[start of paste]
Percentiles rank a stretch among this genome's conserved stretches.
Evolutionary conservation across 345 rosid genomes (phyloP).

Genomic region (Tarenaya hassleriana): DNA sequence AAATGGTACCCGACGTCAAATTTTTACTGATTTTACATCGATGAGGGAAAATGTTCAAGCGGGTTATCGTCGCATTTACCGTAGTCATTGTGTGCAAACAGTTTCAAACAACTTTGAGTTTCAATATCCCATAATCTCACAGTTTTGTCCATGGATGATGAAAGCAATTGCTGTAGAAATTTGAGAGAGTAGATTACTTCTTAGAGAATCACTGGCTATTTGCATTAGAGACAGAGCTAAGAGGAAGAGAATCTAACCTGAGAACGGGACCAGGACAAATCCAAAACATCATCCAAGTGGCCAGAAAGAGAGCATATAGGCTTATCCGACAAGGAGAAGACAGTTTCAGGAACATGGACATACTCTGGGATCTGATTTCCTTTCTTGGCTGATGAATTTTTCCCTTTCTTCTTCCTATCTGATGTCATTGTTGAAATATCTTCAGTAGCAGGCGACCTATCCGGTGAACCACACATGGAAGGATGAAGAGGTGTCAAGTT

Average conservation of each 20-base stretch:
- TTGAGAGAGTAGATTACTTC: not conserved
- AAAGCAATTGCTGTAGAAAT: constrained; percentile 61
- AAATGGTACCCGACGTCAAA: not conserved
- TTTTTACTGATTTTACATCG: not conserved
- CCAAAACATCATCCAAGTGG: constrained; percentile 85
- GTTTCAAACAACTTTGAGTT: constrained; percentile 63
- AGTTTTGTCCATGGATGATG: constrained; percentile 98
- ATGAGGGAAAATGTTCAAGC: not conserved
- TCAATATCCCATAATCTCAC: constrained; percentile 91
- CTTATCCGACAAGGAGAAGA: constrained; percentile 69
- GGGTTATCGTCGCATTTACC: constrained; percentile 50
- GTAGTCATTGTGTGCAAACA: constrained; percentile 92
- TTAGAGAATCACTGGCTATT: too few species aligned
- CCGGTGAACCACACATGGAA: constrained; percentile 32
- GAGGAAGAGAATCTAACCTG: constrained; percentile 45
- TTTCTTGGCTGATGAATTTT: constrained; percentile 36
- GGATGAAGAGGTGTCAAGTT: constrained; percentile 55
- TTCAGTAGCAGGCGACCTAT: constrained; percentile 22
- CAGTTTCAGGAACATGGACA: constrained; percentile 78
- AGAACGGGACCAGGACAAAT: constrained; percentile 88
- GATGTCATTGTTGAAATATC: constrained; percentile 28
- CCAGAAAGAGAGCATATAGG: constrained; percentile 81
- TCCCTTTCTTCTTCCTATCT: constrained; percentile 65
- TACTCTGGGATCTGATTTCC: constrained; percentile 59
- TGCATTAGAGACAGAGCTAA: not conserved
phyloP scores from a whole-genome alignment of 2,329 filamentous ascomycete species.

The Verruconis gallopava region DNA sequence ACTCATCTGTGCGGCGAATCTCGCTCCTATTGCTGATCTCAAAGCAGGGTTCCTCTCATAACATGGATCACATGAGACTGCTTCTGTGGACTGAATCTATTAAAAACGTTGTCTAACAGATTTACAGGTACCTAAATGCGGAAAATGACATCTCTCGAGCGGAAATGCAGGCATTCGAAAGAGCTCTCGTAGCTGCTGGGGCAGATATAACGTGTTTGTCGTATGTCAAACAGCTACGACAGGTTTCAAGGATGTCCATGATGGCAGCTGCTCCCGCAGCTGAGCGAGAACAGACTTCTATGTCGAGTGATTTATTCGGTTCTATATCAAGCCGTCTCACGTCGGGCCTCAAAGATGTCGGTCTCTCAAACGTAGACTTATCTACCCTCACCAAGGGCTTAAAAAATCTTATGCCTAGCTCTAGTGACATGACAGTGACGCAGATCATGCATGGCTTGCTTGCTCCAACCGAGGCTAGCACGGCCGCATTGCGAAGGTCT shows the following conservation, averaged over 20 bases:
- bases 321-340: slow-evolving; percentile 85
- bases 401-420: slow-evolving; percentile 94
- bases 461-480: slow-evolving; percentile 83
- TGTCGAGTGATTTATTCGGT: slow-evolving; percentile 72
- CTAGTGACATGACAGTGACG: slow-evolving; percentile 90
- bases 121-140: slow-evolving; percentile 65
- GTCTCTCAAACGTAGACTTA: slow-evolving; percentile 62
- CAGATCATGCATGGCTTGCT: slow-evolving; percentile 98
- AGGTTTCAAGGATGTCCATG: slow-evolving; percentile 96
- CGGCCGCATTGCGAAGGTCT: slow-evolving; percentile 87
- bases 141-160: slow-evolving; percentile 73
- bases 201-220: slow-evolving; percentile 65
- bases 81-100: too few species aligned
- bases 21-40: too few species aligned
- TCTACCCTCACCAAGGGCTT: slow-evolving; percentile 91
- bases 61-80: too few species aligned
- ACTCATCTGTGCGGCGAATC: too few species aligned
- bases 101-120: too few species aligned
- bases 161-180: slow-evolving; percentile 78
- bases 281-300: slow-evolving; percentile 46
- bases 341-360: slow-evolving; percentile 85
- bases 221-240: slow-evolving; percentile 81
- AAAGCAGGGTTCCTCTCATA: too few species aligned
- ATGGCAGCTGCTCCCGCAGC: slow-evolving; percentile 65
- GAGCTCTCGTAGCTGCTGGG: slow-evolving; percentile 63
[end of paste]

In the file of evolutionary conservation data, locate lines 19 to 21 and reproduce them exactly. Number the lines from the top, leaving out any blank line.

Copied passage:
- GAGGAAGAGAATCTAACCTG: constrained; percentile 45
- TTTCTTGGCTGATGAATTTT: constrained; percentile 36
- GGATGAAGAGGTGTCAAGTT: constrained; percentile 55